For our world today is also growing increasingly wicked. Wickedness does not necessarily mean doing things clearly defined as evil, such as murder, stealing, or adultery. Wickedness can also come about in even things such as greed and desire. Yes, for our world today increasingly distance itself away from the Lord and from the ways of the Lord. We are increasingly more and more engulfed in the corruption of evil and sin.

And the coming of the Lord is like the Flood, which came unexpected to those who ignore the warnings and heedings of the Lord. That is because many of us, like the people of Noah’s time, are hard-hearted and hardened our hearts towards the Lord and His love. We grew proud and arrogant, trusting in our power and achievements, and blasphemed more and more against the Lord our God. We had forgotten His love and the promise He has made for us.

The Lord comes at a time when we are most unprepared, when we are most deceived by the lies of the evil one through the world. He will come and judge us, for our actions and deeds, whether we are worthy of Him or not. And He will judge us not only based on our actions and deeds, be it good or bad, but also our failures, the failures to do things in accordance with His will and His ways.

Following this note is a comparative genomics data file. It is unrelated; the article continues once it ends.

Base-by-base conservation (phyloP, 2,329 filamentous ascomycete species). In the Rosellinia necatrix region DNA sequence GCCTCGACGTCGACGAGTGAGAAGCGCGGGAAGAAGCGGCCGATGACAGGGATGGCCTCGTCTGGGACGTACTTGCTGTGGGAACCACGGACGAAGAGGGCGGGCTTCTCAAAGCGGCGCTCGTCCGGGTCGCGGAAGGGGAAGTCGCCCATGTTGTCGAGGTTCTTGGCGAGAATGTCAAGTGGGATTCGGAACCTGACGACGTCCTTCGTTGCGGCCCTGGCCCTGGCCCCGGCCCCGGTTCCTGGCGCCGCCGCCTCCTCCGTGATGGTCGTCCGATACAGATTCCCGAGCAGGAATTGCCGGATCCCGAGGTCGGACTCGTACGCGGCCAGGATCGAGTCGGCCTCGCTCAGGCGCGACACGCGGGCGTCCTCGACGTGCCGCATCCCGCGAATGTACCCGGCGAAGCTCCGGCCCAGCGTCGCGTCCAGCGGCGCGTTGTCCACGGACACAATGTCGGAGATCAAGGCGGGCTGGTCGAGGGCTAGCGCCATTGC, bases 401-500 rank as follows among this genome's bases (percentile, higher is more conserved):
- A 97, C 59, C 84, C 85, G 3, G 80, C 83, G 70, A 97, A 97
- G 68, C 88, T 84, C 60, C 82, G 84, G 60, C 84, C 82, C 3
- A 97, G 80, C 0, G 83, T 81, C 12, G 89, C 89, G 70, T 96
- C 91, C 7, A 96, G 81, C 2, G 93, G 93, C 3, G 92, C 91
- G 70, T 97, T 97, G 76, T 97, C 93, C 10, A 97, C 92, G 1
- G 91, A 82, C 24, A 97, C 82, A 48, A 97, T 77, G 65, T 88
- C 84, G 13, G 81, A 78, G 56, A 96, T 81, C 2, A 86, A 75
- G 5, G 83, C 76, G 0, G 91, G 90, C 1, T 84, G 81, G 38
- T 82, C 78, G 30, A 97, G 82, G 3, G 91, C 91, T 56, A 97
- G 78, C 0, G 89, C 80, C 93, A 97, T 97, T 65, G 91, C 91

Will we then choose to be like Noah? Or to be like those others who mocked and ridiculed Noah as he built that ark? We have a choice, brethren, and we have indeed been given the instruction on how to built our own ark of salvation, and the materials to do so. We have been well equipped by the Lord, with all these materials, that is none other than love, hope, and faith, and alas, many of us remain ignorant of our gifts and did not use them.

Hence, brethren, if we have not begun to work on towards our salvation in God, do not wait, and begin now. For the Lord does not wait on us to execute His will. He may come again any time, even in the next year, next month, tomorrow, or even in the next hour and even now! If He comes and we are caught wanting and unworthy, that is the end for all of us.

Do not fear, brethren, if we have done lots of bad and evil things in our lives. Our Lord hates sin and evil, but He is also rich in mercy and love. If we are truly sincere in our dedication to Him, to change our sinful ways and turn over a new page in our respective lives, the Lord will forgive us, and we will be well on our way towards salvation. Remember that many of the greatest and holiest saints were themselves once great sinners. What differentiated them from the condemned ones is that they change and were committed to changing their lives, to be in accordance with the will of God.